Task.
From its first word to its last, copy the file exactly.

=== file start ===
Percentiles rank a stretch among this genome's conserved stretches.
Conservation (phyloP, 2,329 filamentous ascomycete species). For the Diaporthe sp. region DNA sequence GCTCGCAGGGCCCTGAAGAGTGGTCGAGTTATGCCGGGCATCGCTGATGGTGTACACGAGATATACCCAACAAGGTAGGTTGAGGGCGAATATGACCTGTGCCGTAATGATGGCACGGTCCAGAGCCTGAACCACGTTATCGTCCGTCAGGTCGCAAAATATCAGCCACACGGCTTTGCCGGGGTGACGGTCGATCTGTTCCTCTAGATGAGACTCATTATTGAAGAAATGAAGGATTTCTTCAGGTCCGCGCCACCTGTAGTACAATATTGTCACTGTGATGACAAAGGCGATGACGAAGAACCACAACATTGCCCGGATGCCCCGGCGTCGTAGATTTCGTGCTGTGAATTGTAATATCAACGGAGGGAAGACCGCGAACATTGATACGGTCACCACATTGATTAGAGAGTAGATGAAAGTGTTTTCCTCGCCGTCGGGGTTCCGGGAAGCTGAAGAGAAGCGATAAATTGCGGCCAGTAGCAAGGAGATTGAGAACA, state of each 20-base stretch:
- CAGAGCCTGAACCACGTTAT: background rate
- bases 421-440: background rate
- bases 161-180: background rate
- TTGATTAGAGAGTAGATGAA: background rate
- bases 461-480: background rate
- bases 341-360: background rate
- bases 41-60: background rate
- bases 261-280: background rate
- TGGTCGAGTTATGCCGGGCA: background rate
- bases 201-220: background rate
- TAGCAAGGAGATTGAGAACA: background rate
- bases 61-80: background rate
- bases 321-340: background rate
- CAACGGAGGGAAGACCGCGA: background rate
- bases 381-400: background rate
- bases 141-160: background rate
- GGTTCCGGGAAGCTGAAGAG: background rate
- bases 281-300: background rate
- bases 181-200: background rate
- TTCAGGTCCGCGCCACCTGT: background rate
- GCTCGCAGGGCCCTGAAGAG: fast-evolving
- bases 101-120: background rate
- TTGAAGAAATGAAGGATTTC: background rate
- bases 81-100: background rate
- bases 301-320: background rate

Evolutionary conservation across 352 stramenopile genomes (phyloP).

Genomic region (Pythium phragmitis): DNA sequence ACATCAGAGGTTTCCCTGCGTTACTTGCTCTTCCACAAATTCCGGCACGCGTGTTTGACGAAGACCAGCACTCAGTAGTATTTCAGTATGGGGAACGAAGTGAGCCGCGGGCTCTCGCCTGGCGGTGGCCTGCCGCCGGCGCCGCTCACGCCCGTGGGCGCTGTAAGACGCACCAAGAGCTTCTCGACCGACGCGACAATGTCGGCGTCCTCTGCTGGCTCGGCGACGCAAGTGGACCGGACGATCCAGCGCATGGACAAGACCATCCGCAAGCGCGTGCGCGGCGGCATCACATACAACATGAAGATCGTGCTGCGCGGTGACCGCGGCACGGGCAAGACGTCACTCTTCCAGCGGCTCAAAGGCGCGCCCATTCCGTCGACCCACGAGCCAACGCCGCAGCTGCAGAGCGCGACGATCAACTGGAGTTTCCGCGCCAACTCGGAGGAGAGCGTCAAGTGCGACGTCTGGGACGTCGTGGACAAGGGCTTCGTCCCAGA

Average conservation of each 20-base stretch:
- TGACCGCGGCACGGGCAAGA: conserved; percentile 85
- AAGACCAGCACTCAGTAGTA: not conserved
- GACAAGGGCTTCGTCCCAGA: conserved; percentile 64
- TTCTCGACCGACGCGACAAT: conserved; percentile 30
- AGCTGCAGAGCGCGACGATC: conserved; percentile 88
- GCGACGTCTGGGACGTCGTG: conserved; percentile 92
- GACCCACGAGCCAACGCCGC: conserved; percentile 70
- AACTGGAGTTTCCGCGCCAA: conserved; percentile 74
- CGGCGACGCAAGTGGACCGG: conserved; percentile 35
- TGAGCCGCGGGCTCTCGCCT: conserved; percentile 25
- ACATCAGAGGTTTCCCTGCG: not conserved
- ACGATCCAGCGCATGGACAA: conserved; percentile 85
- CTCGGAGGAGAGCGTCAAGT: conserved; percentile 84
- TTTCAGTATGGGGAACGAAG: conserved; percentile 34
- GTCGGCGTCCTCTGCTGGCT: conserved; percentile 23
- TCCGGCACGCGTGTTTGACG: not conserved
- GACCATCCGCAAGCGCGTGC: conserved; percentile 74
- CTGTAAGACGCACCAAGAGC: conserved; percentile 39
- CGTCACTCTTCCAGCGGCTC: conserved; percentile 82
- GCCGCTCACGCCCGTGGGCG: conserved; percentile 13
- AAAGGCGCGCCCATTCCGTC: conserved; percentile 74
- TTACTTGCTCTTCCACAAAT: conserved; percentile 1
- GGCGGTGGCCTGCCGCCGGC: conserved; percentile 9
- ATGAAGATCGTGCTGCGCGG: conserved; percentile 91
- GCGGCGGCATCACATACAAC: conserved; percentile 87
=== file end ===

Percentiles rank a stretch among this genome's conserved stretches.
Conservation (phyloP, 2,329 filamentous ascomycete species). For the Diaporthe sp. region DNA sequence GCTCGCAGGGCCCTGAAGAGTGGTCGAGTTATGCCGGGCATCGCTGATGGTGTACACGAGATATACCCAACAAGGTAGGTTGAGGGCGAATATGACCTGTGCCGTAATGATGGCACGGTCCAGAGCCTGAACCACGTTATCGTCCGTCAGGTCGCAAAATATCAGCCACACGGCTTTGCCGGGGTGACGGTCGATCTGTTCCTCTAGATGAGACTCATTATTGAAGAAATGAAGGATTTCTTCAGGTCCGCGCCACCTGTAGTACAATATTGTCACTGTGATGACAAAGGCGATGACGAAGAACCACAACATTGCCCGGATGCCCCGGCGTCGTAGATTTCGTGCTGTGAATTGTAATATCAACGGAGGGAAGACCGCGAACATTGATACGGTCACCACATTGATTAGAGAGTAGATGAAAGTGTTTTCCTCGCCGTCGGGGTTCCGGGAAGCTGAAGAGAAGCGATAAATTGCGGCCAGTAGCAAGGAGATTGAGAACA, state of each 20-base stretch:
- CAGAGCCTGAACCACGTTAT: background rate
- bases 421-440: background rate
- bases 161-180: background rate
- TTGATTAGAGAGTAGATGAA: background rate
- bases 461-480: background rate
- bases 341-360: background rate
- bases 41-60: background rate
- bases 261-280: background rate
- TGGTCGAGTTATGCCGGGCA: background rate
- bases 201-220: background rate
- TAGCAAGGAGATTGAGAACA: background rate
- bases 61-80: background rate
- bases 321-340: background rate
- CAACGGAGGGAAGACCGCGA: background rate
- bases 381-400: background rate
- bases 141-160: background rate
- GGTTCCGGGAAGCTGAAGAG: background rate
- bases 281-300: background rate
- bases 181-200: background rate
- TTCAGGTCCGCGCCACCTGT: background rate
- GCTCGCAGGGCCCTGAAGAG: fast-evolving
- bases 101-120: background rate
- TTGAAGAAATGAAGGATTTC: background rate
- bases 81-100: background rate
- bases 301-320: background rate

Evolutionary conservation across 352 stramenopile genomes (phyloP).

Genomic region (Pythium phragmitis): DNA sequence ACATCAGAGGTTTCCCTGCGTTACTTGCTCTTCCACAAATTCCGGCACGCGTGTTTGACGAAGACCAGCACTCAGTAGTATTTCAGTATGGGGAACGAAGTGAGCCGCGGGCTCTCGCCTGGCGGTGGCCTGCCGCCGGCGCCGCTCACGCCCGTGGGCGCTGTAAGACGCACCAAGAGCTTCTCGACCGACGCGACAATGTCGGCGTCCTCTGCTGGCTCGGCGACGCAAGTGGACCGGACGATCCAGCGCATGGACAAGACCATCCGCAAGCGCGTGCGCGGCGGCATCACATACAACATGAAGATCGTGCTGCGCGGTGACCGCGGCACGGGCAAGACGTCACTCTTCCAGCGGCTCAAAGGCGCGCCCATTCCGTCGACCCACGAGCCAACGCCGCAGCTGCAGAGCGCGACGATCAACTGGAGTTTCCGCGCCAACTCGGAGGAGAGCGTCAAGTGCGACGTCTGGGACGTCGTGGACAAGGGCTTCGTCCCAGA

Average conservation of each 20-base stretch:
- TGACCGCGGCACGGGCAAGA: conserved; percentile 85
- AAGACCAGCACTCAGTAGTA: not conserved
- GACAAGGGCTTCGTCCCAGA: conserved; percentile 64
- TTCTCGACCGACGCGACAAT: conserved; percentile 30
- AGCTGCAGAGCGCGACGATC: conserved; percentile 88
- GCGACGTCTGGGACGTCGTG: conserved; percentile 92
- GACCCACGAGCCAACGCCGC: conserved; percentile 70
- AACTGGAGTTTCCGCGCCAA: conserved; percentile 74
- CGGCGACGCAAGTGGACCGG: conserved; percentile 35
- TGAGCCGCGGGCTCTCGCCT: conserved; percentile 25
- ACATCAGAGGTTTCCCTGCG: not conserved
- ACGATCCAGCGCATGGACAA: conserved; percentile 85
- CTCGGAGGAGAGCGTCAAGT: conserved; percentile 84
- TTTCAGTATGGGGAACGAAG: conserved; percentile 34
- GTCGGCGTCCTCTGCTGGCT: conserved; percentile 23
- TCCGGCACGCGTGTTTGACG: not conserved
- GACCATCCGCAAGCGCGTGC: conserved; percentile 74
- CTGTAAGACGCACCAAGAGC: conserved; percentile 39
- CGTCACTCTTCCAGCGGCTC: conserved; percentile 82
- GCCGCTCACGCCCGTGGGCG: conserved; percentile 13
- AAAGGCGCGCCCATTCCGTC: conserved; percentile 74
- TTACTTGCTCTTCCACAAAT: conserved; percentile 1
- GGCGGTGGCCTGCCGCCGGC: conserved; percentile 9
- ATGAAGATCGTGCTGCGCGG: conserved; percentile 91
- GCGGCGGCATCACATACAAC: conserved; percentile 87